|Ph.D Student||Luko Liel|
|Subject||Improving Robot Teleoperation through Training of Spatial|
|Department||Department of Industrial Engineering and Management||Supervisor||ASSOCIATE PROF. Avi Parush|
|Full Thesis text|
Robot teleoperation allows the operator to manipulate a robot from a safe distance in hazardous environments such as deep sea and space exploration, bomb disposal, or the very fine robot-assisted surgery. Due to limited visibility and partial spatial cues from the remote environment, teleoperation introduces various challenges. These include depth and visual-spatial perception, orientation and eye-hand coordination and geometric reasoning. Another challenge is mastering the controls to manipulate the remote robot. These challenges entail motoric and cognitive skills, and specifically, spatial cognitive skills such as spatial planning, depth perception, estimation of depth and distance, mental rotation, and perspective taking.
To overcome the challenges in teleoperation and enhance teleoperators’ performance, one must improve the spatial cognitive skills, as they are critical for teleoperation. The main goal of this research was to understand whether spatial cognitive skills could be trained and transferred to performing cognitive tasks and real-world compound tasks within the context of robot teleoperation. To devise a solution for spatial skills acquisition during training, this research offers theoretical foundations for a new approach to training spatial cognitive skills.
The theoretical assumption of this research is that there could be a dissociation between the cognitive and the motoric skills within tasks consisting of those skills. Based on this assumption, it is possible to dissociate the skills in training, train the cognitive skill alone, and then combine them within the overall performance of the task. Implementation is achieved through a cognitive simulator training approach that focuses on spatial cognitive skills and requires cognitive effort alone.
The research program addressed two major questions:
Can spatial cognitive skill be trained and transferred to performing:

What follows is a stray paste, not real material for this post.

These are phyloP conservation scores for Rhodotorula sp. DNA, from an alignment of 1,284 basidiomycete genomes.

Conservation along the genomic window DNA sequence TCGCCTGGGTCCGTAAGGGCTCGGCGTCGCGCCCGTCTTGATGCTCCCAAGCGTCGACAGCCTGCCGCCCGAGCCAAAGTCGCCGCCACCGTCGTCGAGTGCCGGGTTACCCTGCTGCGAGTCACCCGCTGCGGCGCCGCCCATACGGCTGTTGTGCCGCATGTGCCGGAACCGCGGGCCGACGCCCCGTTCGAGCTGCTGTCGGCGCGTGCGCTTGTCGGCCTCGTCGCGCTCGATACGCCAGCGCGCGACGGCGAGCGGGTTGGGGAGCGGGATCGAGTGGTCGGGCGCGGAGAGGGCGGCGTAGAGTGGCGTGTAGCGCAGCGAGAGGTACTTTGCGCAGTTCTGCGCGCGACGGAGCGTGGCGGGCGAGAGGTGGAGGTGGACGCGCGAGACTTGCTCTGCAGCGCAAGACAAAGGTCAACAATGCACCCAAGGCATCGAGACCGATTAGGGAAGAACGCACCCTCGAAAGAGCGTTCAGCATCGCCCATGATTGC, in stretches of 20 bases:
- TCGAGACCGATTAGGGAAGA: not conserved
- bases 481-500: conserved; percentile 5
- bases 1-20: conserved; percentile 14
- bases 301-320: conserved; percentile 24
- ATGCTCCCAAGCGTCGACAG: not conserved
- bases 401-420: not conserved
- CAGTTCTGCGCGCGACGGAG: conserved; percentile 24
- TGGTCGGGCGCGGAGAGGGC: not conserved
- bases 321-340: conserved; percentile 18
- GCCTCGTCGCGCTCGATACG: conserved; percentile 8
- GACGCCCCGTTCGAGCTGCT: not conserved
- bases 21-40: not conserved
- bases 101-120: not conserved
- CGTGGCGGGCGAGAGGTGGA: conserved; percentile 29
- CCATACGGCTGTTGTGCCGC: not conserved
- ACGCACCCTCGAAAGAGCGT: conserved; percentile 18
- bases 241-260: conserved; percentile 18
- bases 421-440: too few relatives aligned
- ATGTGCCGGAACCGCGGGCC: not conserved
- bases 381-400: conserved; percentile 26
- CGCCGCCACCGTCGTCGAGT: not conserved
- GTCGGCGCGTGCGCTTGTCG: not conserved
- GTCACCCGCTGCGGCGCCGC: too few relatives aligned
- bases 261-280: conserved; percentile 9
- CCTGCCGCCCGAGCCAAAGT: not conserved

1. cognitive tasks within the context of a robot teleoperation task?
2. compound teleoperation task that includes cognitive and motoric components?
Four studies were conducted to address these questions. The first two studies examined targeted cognitive training of perspective taking and mental rotation, and the test of transfer of learning to an analogical robot teleoperation task requiring cognitive effort alone. The third study consisted of a thorough cognitive task analysis of robot-assisted surgery procedure. It delineated the spatial cognitive demands, which were the foundation for the subsequent cognitive training. The final study consisted of targeted cognitive training of several spatial skills, and the test of far transfer of learning to a full robot-assisted surgery procedure with both spatial motoric and cognitive tasks. Results showed that targeted cognitive training of spatial cognitive skills improved teleoperation performance in terms of the surgical performance, in a real-world compound task.
Together, the studies contribute the following theoretical and practical implications: 1. the motoric and cognitive skills can be dissociated in a teleoperation task; 2. training spatial cognitive skills can be done with cognitive effort alone; and 3. Targeted cognitive training can improve operator’s performance in a teleoperation task, which requires compound skills.